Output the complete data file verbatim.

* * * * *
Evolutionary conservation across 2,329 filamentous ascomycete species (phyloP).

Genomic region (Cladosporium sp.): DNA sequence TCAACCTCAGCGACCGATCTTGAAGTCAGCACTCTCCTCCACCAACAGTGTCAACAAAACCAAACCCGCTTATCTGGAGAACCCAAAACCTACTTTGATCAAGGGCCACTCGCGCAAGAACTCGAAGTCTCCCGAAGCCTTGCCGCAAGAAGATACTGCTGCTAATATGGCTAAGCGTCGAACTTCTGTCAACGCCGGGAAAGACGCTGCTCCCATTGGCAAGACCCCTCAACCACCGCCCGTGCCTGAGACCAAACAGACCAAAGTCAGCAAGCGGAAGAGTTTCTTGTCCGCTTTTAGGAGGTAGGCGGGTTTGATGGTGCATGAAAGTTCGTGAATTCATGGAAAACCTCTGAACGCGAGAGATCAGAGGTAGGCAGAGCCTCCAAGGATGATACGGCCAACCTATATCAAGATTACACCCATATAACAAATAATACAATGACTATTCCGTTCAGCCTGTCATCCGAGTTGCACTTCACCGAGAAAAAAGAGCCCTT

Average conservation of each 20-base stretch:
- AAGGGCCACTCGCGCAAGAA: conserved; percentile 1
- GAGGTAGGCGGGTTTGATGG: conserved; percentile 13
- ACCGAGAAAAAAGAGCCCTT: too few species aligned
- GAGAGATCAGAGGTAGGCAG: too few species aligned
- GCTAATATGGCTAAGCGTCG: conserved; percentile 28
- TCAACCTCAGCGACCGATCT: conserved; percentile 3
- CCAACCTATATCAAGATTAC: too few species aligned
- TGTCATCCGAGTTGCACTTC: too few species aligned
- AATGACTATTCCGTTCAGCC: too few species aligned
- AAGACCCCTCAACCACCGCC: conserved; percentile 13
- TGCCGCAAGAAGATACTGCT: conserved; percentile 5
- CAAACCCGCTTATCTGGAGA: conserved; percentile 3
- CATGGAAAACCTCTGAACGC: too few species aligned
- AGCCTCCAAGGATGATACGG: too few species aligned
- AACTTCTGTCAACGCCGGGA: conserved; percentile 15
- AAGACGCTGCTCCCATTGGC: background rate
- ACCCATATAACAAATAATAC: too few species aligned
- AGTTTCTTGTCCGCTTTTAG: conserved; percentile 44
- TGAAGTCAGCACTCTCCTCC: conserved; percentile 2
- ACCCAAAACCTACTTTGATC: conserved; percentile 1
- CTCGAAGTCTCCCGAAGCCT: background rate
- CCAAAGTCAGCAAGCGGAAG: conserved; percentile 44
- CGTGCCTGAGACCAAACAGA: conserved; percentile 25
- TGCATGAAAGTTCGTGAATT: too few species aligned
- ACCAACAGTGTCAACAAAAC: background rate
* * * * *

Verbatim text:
Evolutionary conservation across 2,329 filamentous ascomycete species (phyloP).

Genomic region (Cladosporium sp.): DNA sequence TCAACCTCAGCGACCGATCTTGAAGTCAGCACTCTCCTCCACCAACAGTGTCAACAAAACCAAACCCGCTTATCTGGAGAACCCAAAACCTACTTTGATCAAGGGCCACTCGCGCAAGAACTCGAAGTCTCCCGAAGCCTTGCCGCAAGAAGATACTGCTGCTAATATGGCTAAGCGTCGAACTTCTGTCAACGCCGGGAAAGACGCTGCTCCCATTGGCAAGACCCCTCAACCACCGCCCGTGCCTGAGACCAAACAGACCAAAGTCAGCAAGCGGAAGAGTTTCTTGTCCGCTTTTAGGAGGTAGGCGGGTTTGATGGTGCATGAAAGTTCGTGAATTCATGGAAAACCTCTGAACGCGAGAGATCAGAGGTAGGCAGAGCCTCCAAGGATGATACGGCCAACCTATATCAAGATTACACCCATATAACAAATAATACAATGACTATTCCGTTCAGCCTGTCATCCGAGTTGCACTTCACCGAGAAAAAAGAGCCCTT

Average conservation of each 20-base stretch:
- AAGGGCCACTCGCGCAAGAA: conserved; percentile 1
- GAGGTAGGCGGGTTTGATGG: conserved; percentile 13
- ACCGAGAAAAAAGAGCCCTT: too few species aligned
- GAGAGATCAGAGGTAGGCAG: too few species aligned
- GCTAATATGGCTAAGCGTCG: conserved; percentile 28
- TCAACCTCAGCGACCGATCT: conserved; percentile 3
- CCAACCTATATCAAGATTAC: too few species aligned
- TGTCATCCGAGTTGCACTTC: too few species aligned
- AATGACTATTCCGTTCAGCC: too few species aligned
- AAGACCCCTCAACCACCGCC: conserved; percentile 13
- TGCCGCAAGAAGATACTGCT: conserved; percentile 5
- CAAACCCGCTTATCTGGAGA: conserved; percentile 3
- CATGGAAAACCTCTGAACGC: too few species aligned
- AGCCTCCAAGGATGATACGG: too few species aligned
- AACTTCTGTCAACGCCGGGA: conserved; percentile 15
- AAGACGCTGCTCCCATTGGC: background rate
- ACCCATATAACAAATAATAC: too few species aligned
- AGTTTCTTGTCCGCTTTTAG: conserved; percentile 44
- TGAAGTCAGCACTCTCCTCC: conserved; percentile 2
- ACCCAAAACCTACTTTGATC: conserved; percentile 1
- CTCGAAGTCTCCCGAAGCCT: background rate
- CCAAAGTCAGCAAGCGGAAG: conserved; percentile 44
- CGTGCCTGAGACCAAACAGA: conserved; percentile 25
- TGCATGAAAGTTCGTGAATT: too few species aligned
- ACCAACAGTGTCAACAAAAC: background rate